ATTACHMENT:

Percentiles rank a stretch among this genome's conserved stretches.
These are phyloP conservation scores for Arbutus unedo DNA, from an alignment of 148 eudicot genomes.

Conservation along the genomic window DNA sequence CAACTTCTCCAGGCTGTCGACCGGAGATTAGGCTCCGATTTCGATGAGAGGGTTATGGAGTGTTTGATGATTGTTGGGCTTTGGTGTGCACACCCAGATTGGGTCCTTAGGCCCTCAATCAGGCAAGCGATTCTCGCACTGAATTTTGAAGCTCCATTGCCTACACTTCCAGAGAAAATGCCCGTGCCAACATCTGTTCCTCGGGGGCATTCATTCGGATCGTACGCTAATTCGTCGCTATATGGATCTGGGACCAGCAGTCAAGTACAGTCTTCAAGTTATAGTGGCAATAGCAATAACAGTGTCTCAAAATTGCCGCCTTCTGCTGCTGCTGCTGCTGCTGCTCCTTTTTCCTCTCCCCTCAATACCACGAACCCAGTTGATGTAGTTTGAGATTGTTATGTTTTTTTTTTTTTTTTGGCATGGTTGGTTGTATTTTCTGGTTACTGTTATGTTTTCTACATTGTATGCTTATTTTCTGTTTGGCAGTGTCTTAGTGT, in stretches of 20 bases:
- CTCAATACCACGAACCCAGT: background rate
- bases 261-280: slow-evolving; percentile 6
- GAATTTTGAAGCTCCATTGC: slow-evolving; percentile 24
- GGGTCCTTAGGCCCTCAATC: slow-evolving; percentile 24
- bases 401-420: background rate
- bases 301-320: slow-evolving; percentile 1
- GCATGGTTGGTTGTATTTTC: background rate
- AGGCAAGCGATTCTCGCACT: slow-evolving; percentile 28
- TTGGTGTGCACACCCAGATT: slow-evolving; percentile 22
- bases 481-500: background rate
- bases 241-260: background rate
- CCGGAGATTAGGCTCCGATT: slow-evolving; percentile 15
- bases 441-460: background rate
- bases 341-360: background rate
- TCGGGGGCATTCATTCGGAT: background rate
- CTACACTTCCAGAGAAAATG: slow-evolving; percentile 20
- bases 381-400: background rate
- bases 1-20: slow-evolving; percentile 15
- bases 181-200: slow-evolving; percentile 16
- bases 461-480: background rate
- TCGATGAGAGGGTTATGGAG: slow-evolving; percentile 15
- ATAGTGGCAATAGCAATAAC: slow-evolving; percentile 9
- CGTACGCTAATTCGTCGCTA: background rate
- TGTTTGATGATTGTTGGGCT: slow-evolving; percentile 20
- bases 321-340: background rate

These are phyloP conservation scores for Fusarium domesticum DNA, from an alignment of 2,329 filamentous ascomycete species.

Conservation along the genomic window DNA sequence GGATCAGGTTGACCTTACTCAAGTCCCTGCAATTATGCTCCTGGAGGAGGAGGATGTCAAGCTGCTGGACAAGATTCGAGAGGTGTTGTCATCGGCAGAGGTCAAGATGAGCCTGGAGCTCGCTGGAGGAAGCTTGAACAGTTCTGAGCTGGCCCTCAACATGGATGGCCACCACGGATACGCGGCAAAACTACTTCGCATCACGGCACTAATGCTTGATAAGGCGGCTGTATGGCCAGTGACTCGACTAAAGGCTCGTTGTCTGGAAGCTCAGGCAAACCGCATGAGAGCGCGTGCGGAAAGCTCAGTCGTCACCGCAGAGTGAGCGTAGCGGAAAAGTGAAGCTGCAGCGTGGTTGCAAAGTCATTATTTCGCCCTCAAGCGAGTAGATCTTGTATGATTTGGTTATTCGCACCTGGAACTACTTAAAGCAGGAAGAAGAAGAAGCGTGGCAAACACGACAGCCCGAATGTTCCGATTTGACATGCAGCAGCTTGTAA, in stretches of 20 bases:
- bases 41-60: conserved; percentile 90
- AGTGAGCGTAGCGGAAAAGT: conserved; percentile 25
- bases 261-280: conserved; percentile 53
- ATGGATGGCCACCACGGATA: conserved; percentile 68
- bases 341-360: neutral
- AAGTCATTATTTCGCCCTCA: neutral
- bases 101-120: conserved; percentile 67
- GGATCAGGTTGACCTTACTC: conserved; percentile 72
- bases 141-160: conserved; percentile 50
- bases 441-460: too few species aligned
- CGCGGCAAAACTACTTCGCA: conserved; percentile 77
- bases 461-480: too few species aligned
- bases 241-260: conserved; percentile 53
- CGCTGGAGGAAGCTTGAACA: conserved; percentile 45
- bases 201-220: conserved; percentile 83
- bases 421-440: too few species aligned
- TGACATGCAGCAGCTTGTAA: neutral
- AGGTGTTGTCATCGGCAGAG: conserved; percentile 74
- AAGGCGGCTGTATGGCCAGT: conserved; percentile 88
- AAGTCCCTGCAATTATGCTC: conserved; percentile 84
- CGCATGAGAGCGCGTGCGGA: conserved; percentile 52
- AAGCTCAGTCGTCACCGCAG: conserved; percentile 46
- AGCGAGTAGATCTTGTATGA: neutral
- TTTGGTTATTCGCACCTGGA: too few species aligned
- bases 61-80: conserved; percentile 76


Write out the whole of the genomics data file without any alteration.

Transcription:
Percentiles rank a stretch among this genome's conserved stretches.
These are phyloP conservation scores for Arbutus unedo DNA, from an alignment of 148 eudicot genomes.

Conservation along the genomic window DNA sequence CAACTTCTCCAGGCTGTCGACCGGAGATTAGGCTCCGATTTCGATGAGAGGGTTATGGAGTGTTTGATGATTGTTGGGCTTTGGTGTGCACACCCAGATTGGGTCCTTAGGCCCTCAATCAGGCAAGCGATTCTCGCACTGAATTTTGAAGCTCCATTGCCTACACTTCCAGAGAAAATGCCCGTGCCAACATCTGTTCCTCGGGGGCATTCATTCGGATCGTACGCTAATTCGTCGCTATATGGATCTGGGACCAGCAGTCAAGTACAGTCTTCAAGTTATAGTGGCAATAGCAATAACAGTGTCTCAAAATTGCCGCCTTCTGCTGCTGCTGCTGCTGCTGCTCCTTTTTCCTCTCCCCTCAATACCACGAACCCAGTTGATGTAGTTTGAGATTGTTATGTTTTTTTTTTTTTTTTGGCATGGTTGGTTGTATTTTCTGGTTACTGTTATGTTTTCTACATTGTATGCTTATTTTCTGTTTGGCAGTGTCTTAGTGT, in stretches of 20 bases:
- CTCAATACCACGAACCCAGT: background rate
- bases 261-280: slow-evolving; percentile 6
- GAATTTTGAAGCTCCATTGC: slow-evolving; percentile 24
- GGGTCCTTAGGCCCTCAATC: slow-evolving; percentile 24
- bases 401-420: background rate
- bases 301-320: slow-evolving; percentile 1
- GCATGGTTGGTTGTATTTTC: background rate
- AGGCAAGCGATTCTCGCACT: slow-evolving; percentile 28
- TTGGTGTGCACACCCAGATT: slow-evolving; percentile 22
- bases 481-500: background rate
- bases 241-260: background rate
- CCGGAGATTAGGCTCCGATT: slow-evolving; percentile 15
- bases 441-460: background rate
- bases 341-360: background rate
- TCGGGGGCATTCATTCGGAT: background rate
- CTACACTTCCAGAGAAAATG: slow-evolving; percentile 20
- bases 381-400: background rate
- bases 1-20: slow-evolving; percentile 15
- bases 181-200: slow-evolving; percentile 16
- bases 461-480: background rate
- TCGATGAGAGGGTTATGGAG: slow-evolving; percentile 15
- ATAGTGGCAATAGCAATAAC: slow-evolving; percentile 9
- CGTACGCTAATTCGTCGCTA: background rate
- TGTTTGATGATTGTTGGGCT: slow-evolving; percentile 20
- bases 321-340: background rate

These are phyloP conservation scores for Fusarium domesticum DNA, from an alignment of 2,329 filamentous ascomycete species.

Conservation along the genomic window DNA sequence GGATCAGGTTGACCTTACTCAAGTCCCTGCAATTATGCTCCTGGAGGAGGAGGATGTCAAGCTGCTGGACAAGATTCGAGAGGTGTTGTCATCGGCAGAGGTCAAGATGAGCCTGGAGCTCGCTGGAGGAAGCTTGAACAGTTCTGAGCTGGCCCTCAACATGGATGGCCACCACGGATACGCGGCAAAACTACTTCGCATCACGGCACTAATGCTTGATAAGGCGGCTGTATGGCCAGTGACTCGACTAAAGGCTCGTTGTCTGGAAGCTCAGGCAAACCGCATGAGAGCGCGTGCGGAAAGCTCAGTCGTCACCGCAGAGTGAGCGTAGCGGAAAAGTGAAGCTGCAGCGTGGTTGCAAAGTCATTATTTCGCCCTCAAGCGAGTAGATCTTGTATGATTTGGTTATTCGCACCTGGAACTACTTAAAGCAGGAAGAAGAAGAAGCGTGGCAAACACGACAGCCCGAATGTTCCGATTTGACATGCAGCAGCTTGTAA, in stretches of 20 bases:
- bases 41-60: conserved; percentile 90
- AGTGAGCGTAGCGGAAAAGT: conserved; percentile 25
- bases 261-280: conserved; percentile 53
- ATGGATGGCCACCACGGATA: conserved; percentile 68
- bases 341-360: neutral
- AAGTCATTATTTCGCCCTCA: neutral
- bases 101-120: conserved; percentile 67
- GGATCAGGTTGACCTTACTC: conserved; percentile 72
- bases 141-160: conserved; percentile 50
- bases 441-460: too few species aligned
- CGCGGCAAAACTACTTCGCA: conserved; percentile 77
- bases 461-480: too few species aligned
- bases 241-260: conserved; percentile 53
- CGCTGGAGGAAGCTTGAACA: conserved; percentile 45
- bases 201-220: conserved; percentile 83
- bases 421-440: too few species aligned
- TGACATGCAGCAGCTTGTAA: neutral
- AGGTGTTGTCATCGGCAGAG: conserved; percentile 74
- AAGGCGGCTGTATGGCCAGT: conserved; percentile 88
- AAGTCCCTGCAATTATGCTC: conserved; percentile 84
- CGCATGAGAGCGCGTGCGGA: conserved; percentile 52
- AAGCTCAGTCGTCACCGCAG: conserved; percentile 46
- AGCGAGTAGATCTTGTATGA: neutral
- TTTGGTTATTCGCACCTGGA: too few species aligned
- bases 61-80: conserved; percentile 76